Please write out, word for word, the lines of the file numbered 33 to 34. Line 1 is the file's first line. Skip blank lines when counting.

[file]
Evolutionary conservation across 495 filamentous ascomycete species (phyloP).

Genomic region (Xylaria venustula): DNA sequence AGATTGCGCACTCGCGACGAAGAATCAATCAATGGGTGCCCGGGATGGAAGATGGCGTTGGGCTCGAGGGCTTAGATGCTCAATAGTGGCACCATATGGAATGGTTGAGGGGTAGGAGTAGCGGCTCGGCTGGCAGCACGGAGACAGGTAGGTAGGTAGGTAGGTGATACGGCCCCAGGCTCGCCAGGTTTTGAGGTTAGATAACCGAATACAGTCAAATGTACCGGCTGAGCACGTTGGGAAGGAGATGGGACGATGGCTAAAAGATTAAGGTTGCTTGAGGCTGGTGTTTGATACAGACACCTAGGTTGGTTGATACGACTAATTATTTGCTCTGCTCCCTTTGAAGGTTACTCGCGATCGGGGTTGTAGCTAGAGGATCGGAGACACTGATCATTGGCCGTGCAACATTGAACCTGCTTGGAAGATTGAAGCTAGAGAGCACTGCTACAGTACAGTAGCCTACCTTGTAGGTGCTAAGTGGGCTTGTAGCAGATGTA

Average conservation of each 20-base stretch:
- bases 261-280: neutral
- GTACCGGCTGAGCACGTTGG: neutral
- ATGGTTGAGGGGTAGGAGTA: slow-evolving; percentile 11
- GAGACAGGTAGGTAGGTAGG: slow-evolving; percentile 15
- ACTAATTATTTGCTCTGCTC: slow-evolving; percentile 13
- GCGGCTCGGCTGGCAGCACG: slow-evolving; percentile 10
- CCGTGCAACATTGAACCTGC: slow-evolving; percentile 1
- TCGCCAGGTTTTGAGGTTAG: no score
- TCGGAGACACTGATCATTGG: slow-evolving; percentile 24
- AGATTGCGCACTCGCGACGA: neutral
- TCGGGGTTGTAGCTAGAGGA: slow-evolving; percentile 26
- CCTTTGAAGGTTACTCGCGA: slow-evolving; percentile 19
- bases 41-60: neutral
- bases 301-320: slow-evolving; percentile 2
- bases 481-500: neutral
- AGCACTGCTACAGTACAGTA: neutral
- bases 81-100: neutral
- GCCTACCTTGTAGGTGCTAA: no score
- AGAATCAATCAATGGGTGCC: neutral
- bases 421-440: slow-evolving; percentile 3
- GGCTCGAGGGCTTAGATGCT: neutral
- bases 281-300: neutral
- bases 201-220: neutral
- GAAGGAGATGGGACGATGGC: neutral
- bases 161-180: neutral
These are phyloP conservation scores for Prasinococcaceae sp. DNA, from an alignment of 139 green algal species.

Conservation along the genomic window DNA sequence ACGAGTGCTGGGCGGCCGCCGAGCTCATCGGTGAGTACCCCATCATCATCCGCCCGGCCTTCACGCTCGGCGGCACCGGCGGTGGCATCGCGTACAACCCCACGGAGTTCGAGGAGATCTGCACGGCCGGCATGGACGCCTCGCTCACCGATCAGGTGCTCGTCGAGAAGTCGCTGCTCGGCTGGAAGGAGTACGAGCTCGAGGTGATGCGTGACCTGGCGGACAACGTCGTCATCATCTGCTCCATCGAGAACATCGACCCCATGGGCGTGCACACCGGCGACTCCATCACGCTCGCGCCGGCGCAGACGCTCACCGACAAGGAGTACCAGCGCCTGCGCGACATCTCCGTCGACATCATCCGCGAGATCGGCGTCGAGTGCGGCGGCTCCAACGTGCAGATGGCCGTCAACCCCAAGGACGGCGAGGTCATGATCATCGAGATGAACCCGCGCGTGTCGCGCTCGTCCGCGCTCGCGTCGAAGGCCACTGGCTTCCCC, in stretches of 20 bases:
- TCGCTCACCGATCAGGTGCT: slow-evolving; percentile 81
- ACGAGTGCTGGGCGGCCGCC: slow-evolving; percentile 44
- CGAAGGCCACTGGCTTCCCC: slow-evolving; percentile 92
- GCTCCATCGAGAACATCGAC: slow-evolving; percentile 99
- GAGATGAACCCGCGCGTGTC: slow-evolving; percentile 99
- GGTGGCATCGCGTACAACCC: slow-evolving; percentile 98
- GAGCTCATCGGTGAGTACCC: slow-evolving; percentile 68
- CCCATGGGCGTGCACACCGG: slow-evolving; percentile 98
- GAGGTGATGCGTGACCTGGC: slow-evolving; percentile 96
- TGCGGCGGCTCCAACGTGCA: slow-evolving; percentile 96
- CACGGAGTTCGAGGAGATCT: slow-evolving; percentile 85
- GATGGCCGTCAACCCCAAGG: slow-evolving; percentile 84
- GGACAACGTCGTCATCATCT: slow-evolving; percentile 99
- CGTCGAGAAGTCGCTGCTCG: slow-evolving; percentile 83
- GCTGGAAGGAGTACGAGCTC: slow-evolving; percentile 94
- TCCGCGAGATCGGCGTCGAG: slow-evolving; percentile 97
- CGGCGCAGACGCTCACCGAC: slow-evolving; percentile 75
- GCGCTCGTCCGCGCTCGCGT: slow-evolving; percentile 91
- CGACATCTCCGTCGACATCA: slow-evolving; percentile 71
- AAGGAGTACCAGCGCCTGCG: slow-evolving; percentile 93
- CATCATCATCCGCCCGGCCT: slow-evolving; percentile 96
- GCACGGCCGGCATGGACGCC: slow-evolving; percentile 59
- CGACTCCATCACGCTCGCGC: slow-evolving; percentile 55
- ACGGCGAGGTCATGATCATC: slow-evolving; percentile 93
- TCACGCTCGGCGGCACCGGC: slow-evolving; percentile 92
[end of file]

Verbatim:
- CGAAGGCCACTGGCTTCCCC: slow-evolving; percentile 92
- GCTCCATCGAGAACATCGAC: slow-evolving; percentile 99